The Most Unfortunate Events

The most unfortunate events are the most unfortunate because they are both negative and have poor timing. Michael and I are nerds, this is no secret, and we have DragonCon this weekend. It is the only Con we do and a big event every year.

Now that I’ve set the scene, let me tell you a little more about my boy Zeus. He is a horse who has had approximately 12 homes in as many years as far as I can tell. Despite this, he is a truly good boy. Someone has mishandled him at some point, but he has been willing to learn to trust us again, and he’s always been amazing under saddle. He just didn’t have any clue about why we’d want to pet him, give him treats, or do anything with him that wasn’t tack and ride. This is unfortunate because he is the most problem prone horse. He is, by our guess, half spotted saddle and half rocky mountain horse. He has a small white patch and a beautiful brown almost black color. He is gaited and under saddle very hard to spook. I love him to pieces, though in a different way than I love Holly.

So what do I mean by problem prone? Well, he’s allergic to something in our grass which gives him a near perpetual case of scratches. He has a back end that is often tight so he is a frequent visitor with the chiropractor. He is sensitive to fly bites and often swells from them. He is a mess. Despite this he has the pain tolerance of a tank. So when he comes up lame, it isn’t good. That is what happened yesterday. He’s got some thrush at the moment, as well as the scratches, but I don’t think either is the problem. So his chiropractor we call, and in the mean time he’s penned in the barn, the size of 4 stalls, getting hay and dimethyl sulfoxide plus treatment for scratches, and thrush. The other legs are wrapped, and we are hoping he’s better soon. His theory on all of this? LET ME OUT YOU HEIFERS!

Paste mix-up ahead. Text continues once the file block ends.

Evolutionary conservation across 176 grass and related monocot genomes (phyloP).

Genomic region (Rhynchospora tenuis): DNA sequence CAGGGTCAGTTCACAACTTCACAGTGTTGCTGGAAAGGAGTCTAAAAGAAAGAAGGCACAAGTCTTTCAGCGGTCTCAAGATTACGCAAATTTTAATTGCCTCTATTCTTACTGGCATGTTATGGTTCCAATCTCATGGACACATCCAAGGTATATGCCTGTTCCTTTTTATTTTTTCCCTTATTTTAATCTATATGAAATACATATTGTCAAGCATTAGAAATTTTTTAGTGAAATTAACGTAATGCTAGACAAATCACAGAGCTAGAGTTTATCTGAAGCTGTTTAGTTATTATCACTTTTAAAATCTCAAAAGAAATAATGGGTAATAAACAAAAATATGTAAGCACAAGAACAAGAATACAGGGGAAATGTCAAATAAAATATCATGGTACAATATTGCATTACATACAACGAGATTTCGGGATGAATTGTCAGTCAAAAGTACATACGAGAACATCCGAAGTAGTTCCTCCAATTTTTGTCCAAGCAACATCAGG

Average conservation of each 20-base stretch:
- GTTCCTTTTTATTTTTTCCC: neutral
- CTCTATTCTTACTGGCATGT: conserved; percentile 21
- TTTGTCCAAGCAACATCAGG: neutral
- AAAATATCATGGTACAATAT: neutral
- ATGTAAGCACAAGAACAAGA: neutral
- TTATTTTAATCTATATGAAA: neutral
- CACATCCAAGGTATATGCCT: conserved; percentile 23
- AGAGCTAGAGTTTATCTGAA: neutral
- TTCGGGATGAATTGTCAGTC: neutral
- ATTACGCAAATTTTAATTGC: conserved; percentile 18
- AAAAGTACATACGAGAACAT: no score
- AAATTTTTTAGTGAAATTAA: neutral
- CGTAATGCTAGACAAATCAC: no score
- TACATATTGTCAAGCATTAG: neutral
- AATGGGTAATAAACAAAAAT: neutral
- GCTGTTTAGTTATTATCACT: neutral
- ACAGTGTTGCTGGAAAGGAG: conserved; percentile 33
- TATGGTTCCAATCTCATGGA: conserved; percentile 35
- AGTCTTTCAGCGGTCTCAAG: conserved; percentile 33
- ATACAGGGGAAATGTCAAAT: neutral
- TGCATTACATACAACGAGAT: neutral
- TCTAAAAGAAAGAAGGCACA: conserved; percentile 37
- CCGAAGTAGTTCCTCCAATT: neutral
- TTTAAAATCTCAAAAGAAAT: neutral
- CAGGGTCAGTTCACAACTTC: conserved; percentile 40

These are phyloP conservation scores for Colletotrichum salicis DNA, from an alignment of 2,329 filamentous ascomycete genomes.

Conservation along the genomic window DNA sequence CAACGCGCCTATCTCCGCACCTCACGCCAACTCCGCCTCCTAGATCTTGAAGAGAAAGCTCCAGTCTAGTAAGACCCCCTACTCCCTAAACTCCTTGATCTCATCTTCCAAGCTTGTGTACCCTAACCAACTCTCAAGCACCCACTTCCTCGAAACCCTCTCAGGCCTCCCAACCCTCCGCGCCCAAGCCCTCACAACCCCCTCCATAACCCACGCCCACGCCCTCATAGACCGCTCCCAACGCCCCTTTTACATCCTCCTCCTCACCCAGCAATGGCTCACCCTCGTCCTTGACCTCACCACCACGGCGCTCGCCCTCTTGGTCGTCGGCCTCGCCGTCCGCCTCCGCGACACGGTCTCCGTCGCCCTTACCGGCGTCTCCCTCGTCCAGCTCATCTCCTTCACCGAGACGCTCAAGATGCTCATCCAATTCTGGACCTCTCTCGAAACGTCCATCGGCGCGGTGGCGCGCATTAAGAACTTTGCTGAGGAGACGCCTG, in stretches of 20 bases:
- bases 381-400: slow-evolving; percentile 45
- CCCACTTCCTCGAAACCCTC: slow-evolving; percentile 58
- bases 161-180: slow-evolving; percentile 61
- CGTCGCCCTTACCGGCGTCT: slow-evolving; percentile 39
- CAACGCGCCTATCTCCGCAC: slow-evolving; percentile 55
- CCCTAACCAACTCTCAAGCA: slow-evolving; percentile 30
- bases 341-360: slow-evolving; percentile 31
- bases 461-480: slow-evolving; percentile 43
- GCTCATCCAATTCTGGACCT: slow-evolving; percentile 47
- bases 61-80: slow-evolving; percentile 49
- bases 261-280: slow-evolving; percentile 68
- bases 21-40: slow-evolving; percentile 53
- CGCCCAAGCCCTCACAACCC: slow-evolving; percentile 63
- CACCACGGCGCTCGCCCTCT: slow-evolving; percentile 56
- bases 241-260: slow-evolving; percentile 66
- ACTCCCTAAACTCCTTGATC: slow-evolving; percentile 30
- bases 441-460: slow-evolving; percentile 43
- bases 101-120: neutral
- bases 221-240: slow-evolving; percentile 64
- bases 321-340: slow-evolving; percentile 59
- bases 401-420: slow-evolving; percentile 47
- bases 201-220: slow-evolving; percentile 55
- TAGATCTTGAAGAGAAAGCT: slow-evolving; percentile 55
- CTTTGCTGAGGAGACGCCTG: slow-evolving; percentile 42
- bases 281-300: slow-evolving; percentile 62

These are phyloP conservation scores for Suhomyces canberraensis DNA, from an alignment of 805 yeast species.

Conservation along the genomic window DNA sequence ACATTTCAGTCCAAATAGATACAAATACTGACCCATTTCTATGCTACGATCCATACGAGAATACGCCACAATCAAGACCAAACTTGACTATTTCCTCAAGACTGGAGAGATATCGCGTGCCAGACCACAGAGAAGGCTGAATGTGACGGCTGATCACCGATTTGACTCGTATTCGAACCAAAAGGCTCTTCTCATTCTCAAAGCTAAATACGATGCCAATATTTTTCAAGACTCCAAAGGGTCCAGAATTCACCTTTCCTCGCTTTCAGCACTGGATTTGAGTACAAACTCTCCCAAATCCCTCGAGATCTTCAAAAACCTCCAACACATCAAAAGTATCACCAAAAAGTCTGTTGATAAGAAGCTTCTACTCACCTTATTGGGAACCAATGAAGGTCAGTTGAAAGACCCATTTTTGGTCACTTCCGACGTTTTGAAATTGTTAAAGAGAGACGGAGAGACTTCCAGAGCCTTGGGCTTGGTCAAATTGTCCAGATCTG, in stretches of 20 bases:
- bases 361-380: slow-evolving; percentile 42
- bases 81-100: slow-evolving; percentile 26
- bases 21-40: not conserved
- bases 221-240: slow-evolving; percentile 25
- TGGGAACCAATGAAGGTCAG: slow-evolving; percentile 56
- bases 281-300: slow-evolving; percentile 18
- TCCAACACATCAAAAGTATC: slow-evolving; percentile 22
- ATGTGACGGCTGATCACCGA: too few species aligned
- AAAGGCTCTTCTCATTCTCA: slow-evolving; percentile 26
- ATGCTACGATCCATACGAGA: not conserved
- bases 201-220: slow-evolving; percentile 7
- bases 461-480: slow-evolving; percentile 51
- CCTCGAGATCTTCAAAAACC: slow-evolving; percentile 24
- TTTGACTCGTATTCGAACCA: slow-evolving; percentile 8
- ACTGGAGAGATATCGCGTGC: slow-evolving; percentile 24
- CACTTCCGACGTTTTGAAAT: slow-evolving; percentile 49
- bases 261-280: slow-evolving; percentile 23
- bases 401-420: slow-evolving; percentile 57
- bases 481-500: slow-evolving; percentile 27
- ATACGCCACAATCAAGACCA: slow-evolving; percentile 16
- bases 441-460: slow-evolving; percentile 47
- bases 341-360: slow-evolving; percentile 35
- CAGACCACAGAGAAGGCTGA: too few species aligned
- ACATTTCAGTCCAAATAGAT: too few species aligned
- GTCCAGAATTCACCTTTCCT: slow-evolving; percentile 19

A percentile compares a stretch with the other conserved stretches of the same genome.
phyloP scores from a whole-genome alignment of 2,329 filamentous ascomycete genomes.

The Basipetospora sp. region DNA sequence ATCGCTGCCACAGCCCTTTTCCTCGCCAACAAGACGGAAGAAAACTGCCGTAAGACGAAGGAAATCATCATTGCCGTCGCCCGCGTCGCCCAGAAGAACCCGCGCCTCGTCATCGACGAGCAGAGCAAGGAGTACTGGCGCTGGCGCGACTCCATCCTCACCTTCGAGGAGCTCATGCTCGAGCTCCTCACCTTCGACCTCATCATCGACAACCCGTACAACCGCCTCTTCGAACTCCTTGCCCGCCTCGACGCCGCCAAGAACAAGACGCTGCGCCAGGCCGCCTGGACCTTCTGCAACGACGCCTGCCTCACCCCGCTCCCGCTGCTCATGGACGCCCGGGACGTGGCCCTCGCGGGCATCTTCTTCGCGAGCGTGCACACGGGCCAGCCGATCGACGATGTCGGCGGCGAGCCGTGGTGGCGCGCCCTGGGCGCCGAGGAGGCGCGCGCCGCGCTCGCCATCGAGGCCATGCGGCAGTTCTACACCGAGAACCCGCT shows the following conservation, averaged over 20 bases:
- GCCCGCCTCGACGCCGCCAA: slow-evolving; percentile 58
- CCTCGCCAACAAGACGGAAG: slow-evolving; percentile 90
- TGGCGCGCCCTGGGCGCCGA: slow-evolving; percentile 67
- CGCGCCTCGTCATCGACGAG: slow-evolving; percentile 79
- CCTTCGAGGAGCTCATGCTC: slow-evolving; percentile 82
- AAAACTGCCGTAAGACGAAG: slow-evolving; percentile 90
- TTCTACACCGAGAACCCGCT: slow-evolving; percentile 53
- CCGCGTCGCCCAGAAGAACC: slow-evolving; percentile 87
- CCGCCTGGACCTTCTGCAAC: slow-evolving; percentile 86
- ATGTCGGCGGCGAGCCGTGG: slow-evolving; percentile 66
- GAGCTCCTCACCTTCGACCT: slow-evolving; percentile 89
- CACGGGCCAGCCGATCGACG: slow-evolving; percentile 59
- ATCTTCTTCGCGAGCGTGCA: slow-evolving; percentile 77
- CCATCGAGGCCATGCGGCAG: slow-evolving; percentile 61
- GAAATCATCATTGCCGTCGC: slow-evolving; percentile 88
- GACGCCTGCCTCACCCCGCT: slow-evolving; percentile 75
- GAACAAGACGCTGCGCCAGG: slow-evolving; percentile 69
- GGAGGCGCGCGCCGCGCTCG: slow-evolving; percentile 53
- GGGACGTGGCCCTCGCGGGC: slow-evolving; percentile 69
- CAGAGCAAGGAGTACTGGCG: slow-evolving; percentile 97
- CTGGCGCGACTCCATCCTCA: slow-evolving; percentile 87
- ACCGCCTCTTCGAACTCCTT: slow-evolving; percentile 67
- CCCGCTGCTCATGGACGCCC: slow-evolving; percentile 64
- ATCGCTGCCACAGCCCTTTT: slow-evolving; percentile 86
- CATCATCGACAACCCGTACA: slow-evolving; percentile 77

I find myself explaining certain things over and over again. It is sometimes frustrating. People ask why I don’t even consider eating my ducks, I mean they are a delicacy. OMG I’ve explained this so many times so I’m going to put it out in the universe and maybe it will somehow make me have to explain less


  1. My ducks are generally dual purpose or egg ducks. Meaning, wouldn’t be as good to eat as say a Pekin
  2. My ducks are breeds not found in my area so in order to replace one it would be ordering ducks from California
  3. They weren’t bought with the plan to eat them
  4. They have their own job. Laying eggs. Why would I eat them?
  5. Um, I’ve raised them since babies to be pets. I’m not a vegetarian, but I have to go into it when I first get them on weather they are for eating or not.
  6. They are cute
  7. I don’t want to
  8. Why do I need another reason?


I don’t have much to write about today, and that’s exactly what I’m writing about. I live on a farm. How is there not something to write about? Simple. When you are waiting for something, like Georgia heat to slack off or rain to not be making it impossible to mow in the evenings, a type of dull monotony sets in. Hence the title. It is almost hypnotic and the animals almost seem to fall into it too (of course this is an illusion, they don’t know our perceptions)